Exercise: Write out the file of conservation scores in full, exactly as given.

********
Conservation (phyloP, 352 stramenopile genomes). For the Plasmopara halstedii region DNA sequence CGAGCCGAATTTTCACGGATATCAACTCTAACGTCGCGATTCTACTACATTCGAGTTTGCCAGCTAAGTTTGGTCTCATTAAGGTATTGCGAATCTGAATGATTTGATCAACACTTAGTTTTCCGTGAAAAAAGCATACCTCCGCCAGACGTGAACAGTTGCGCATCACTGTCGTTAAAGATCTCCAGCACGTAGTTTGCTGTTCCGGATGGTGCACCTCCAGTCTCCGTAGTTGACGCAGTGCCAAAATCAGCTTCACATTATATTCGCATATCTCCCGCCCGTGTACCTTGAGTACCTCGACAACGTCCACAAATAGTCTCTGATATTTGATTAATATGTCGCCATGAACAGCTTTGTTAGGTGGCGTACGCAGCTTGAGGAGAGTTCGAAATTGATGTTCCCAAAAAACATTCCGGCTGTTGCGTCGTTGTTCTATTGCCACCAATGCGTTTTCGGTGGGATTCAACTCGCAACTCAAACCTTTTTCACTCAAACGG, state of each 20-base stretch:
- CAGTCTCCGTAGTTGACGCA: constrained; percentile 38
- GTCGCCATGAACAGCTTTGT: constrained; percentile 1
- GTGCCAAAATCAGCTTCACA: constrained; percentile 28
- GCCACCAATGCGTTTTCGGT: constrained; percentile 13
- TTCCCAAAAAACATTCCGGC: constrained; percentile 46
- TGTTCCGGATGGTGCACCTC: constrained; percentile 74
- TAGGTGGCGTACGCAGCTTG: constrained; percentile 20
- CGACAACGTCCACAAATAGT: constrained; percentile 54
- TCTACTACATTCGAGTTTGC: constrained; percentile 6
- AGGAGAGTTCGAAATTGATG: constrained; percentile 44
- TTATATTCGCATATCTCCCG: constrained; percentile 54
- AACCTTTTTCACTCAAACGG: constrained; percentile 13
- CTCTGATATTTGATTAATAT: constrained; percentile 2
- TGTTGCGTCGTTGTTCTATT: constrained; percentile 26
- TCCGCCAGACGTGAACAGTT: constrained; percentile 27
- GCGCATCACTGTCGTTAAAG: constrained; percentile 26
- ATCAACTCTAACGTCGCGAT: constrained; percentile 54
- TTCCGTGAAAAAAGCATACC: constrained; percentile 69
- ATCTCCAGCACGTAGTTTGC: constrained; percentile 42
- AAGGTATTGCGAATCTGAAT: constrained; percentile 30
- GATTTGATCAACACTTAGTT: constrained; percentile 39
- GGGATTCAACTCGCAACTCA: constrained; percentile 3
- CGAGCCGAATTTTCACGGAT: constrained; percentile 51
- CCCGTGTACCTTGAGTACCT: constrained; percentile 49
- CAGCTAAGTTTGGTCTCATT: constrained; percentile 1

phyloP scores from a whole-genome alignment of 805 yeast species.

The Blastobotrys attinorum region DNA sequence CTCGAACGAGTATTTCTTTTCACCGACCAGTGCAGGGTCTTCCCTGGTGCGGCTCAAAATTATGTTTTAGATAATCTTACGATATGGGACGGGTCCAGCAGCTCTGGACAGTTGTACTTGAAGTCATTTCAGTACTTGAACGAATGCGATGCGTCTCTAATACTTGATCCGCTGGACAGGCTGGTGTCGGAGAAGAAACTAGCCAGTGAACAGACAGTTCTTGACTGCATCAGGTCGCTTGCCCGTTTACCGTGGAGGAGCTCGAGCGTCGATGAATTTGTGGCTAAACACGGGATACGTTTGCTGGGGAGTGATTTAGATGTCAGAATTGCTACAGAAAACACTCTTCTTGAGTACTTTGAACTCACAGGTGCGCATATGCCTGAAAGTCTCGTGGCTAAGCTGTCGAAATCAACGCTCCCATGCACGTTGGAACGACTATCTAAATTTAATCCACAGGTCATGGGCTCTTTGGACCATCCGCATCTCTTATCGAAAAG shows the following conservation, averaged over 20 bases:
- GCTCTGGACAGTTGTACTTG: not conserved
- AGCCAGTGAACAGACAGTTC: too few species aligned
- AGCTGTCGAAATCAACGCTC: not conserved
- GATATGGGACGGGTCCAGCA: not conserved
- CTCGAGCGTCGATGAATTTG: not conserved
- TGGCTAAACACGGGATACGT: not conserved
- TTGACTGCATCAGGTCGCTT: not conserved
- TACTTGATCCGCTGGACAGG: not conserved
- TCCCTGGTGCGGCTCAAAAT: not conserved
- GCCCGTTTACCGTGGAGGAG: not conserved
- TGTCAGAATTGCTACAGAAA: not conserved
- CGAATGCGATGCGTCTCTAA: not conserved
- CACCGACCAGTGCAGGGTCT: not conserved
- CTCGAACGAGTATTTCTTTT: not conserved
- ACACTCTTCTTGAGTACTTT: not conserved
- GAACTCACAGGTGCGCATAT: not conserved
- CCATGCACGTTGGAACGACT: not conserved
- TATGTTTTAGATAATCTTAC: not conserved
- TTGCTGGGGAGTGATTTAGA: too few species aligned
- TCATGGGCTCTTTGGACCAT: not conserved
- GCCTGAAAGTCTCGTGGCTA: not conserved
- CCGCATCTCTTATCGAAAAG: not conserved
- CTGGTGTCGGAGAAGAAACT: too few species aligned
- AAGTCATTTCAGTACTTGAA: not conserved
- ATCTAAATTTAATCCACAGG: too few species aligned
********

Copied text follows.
Conservation (phyloP, 352 stramenopile genomes). For the Plasmopara halstedii region DNA sequence CGAGCCGAATTTTCACGGATATCAACTCTAACGTCGCGATTCTACTACATTCGAGTTTGCCAGCTAAGTTTGGTCTCATTAAGGTATTGCGAATCTGAATGATTTGATCAACACTTAGTTTTCCGTGAAAAAAGCATACCTCCGCCAGACGTGAACAGTTGCGCATCACTGTCGTTAAAGATCTCCAGCACGTAGTTTGCTGTTCCGGATGGTGCACCTCCAGTCTCCGTAGTTGACGCAGTGCCAAAATCAGCTTCACATTATATTCGCATATCTCCCGCCCGTGTACCTTGAGTACCTCGACAACGTCCACAAATAGTCTCTGATATTTGATTAATATGTCGCCATGAACAGCTTTGTTAGGTGGCGTACGCAGCTTGAGGAGAGTTCGAAATTGATGTTCCCAAAAAACATTCCGGCTGTTGCGTCGTTGTTCTATTGCCACCAATGCGTTTTCGGTGGGATTCAACTCGCAACTCAAACCTTTTTCACTCAAACGG, state of each 20-base stretch:
- CAGTCTCCGTAGTTGACGCA: constrained; percentile 38
- GTCGCCATGAACAGCTTTGT: constrained; percentile 1
- GTGCCAAAATCAGCTTCACA: constrained; percentile 28
- GCCACCAATGCGTTTTCGGT: constrained; percentile 13
- TTCCCAAAAAACATTCCGGC: constrained; percentile 46
- TGTTCCGGATGGTGCACCTC: constrained; percentile 74
- TAGGTGGCGTACGCAGCTTG: constrained; percentile 20
- CGACAACGTCCACAAATAGT: constrained; percentile 54
- TCTACTACATTCGAGTTTGC: constrained; percentile 6
- AGGAGAGTTCGAAATTGATG: constrained; percentile 44
- TTATATTCGCATATCTCCCG: constrained; percentile 54
- AACCTTTTTCACTCAAACGG: constrained; percentile 13
- CTCTGATATTTGATTAATAT: constrained; percentile 2
- TGTTGCGTCGTTGTTCTATT: constrained; percentile 26
- TCCGCCAGACGTGAACAGTT: constrained; percentile 27
- GCGCATCACTGTCGTTAAAG: constrained; percentile 26
- ATCAACTCTAACGTCGCGAT: constrained; percentile 54
- TTCCGTGAAAAAAGCATACC: constrained; percentile 69
- ATCTCCAGCACGTAGTTTGC: constrained; percentile 42
- AAGGTATTGCGAATCTGAAT: constrained; percentile 30
- GATTTGATCAACACTTAGTT: constrained; percentile 39
- GGGATTCAACTCGCAACTCA: constrained; percentile 3
- CGAGCCGAATTTTCACGGAT: constrained; percentile 51
- CCCGTGTACCTTGAGTACCT: constrained; percentile 49
- CAGCTAAGTTTGGTCTCATT: constrained; percentile 1

phyloP scores from a whole-genome alignment of 805 yeast species.

The Blastobotrys attinorum region DNA sequence CTCGAACGAGTATTTCTTTTCACCGACCAGTGCAGGGTCTTCCCTGGTGCGGCTCAAAATTATGTTTTAGATAATCTTACGATATGGGACGGGTCCAGCAGCTCTGGACAGTTGTACTTGAAGTCATTTCAGTACTTGAACGAATGCGATGCGTCTCTAATACTTGATCCGCTGGACAGGCTGGTGTCGGAGAAGAAACTAGCCAGTGAACAGACAGTTCTTGACTGCATCAGGTCGCTTGCCCGTTTACCGTGGAGGAGCTCGAGCGTCGATGAATTTGTGGCTAAACACGGGATACGTTTGCTGGGGAGTGATTTAGATGTCAGAATTGCTACAGAAAACACTCTTCTTGAGTACTTTGAACTCACAGGTGCGCATATGCCTGAAAGTCTCGTGGCTAAGCTGTCGAAATCAACGCTCCCATGCACGTTGGAACGACTATCTAAATTTAATCCACAGGTCATGGGCTCTTTGGACCATCCGCATCTCTTATCGAAAAG shows the following conservation, averaged over 20 bases:
- GCTCTGGACAGTTGTACTTG: not conserved
- AGCCAGTGAACAGACAGTTC: too few species aligned
- AGCTGTCGAAATCAACGCTC: not conserved
- GATATGGGACGGGTCCAGCA: not conserved
- CTCGAGCGTCGATGAATTTG: not conserved
- TGGCTAAACACGGGATACGT: not conserved
- TTGACTGCATCAGGTCGCTT: not conserved
- TACTTGATCCGCTGGACAGG: not conserved
- TCCCTGGTGCGGCTCAAAAT: not conserved
- GCCCGTTTACCGTGGAGGAG: not conserved
- TGTCAGAATTGCTACAGAAA: not conserved
- CGAATGCGATGCGTCTCTAA: not conserved
- CACCGACCAGTGCAGGGTCT: not conserved
- CTCGAACGAGTATTTCTTTT: not conserved
- ACACTCTTCTTGAGTACTTT: not conserved
- GAACTCACAGGTGCGCATAT: not conserved
- CCATGCACGTTGGAACGACT: not conserved
- TATGTTTTAGATAATCTTAC: not conserved
- TTGCTGGGGAGTGATTTAGA: too few species aligned
- TCATGGGCTCTTTGGACCAT: not conserved
- GCCTGAAAGTCTCGTGGCTA: not conserved
- CCGCATCTCTTATCGAAAAG: not conserved
- CTGGTGTCGGAGAAGAAACT: too few species aligned
- AAGTCATTTCAGTACTTGAA: not conserved
- ATCTAAATTTAATCCACAGG: too few species aligned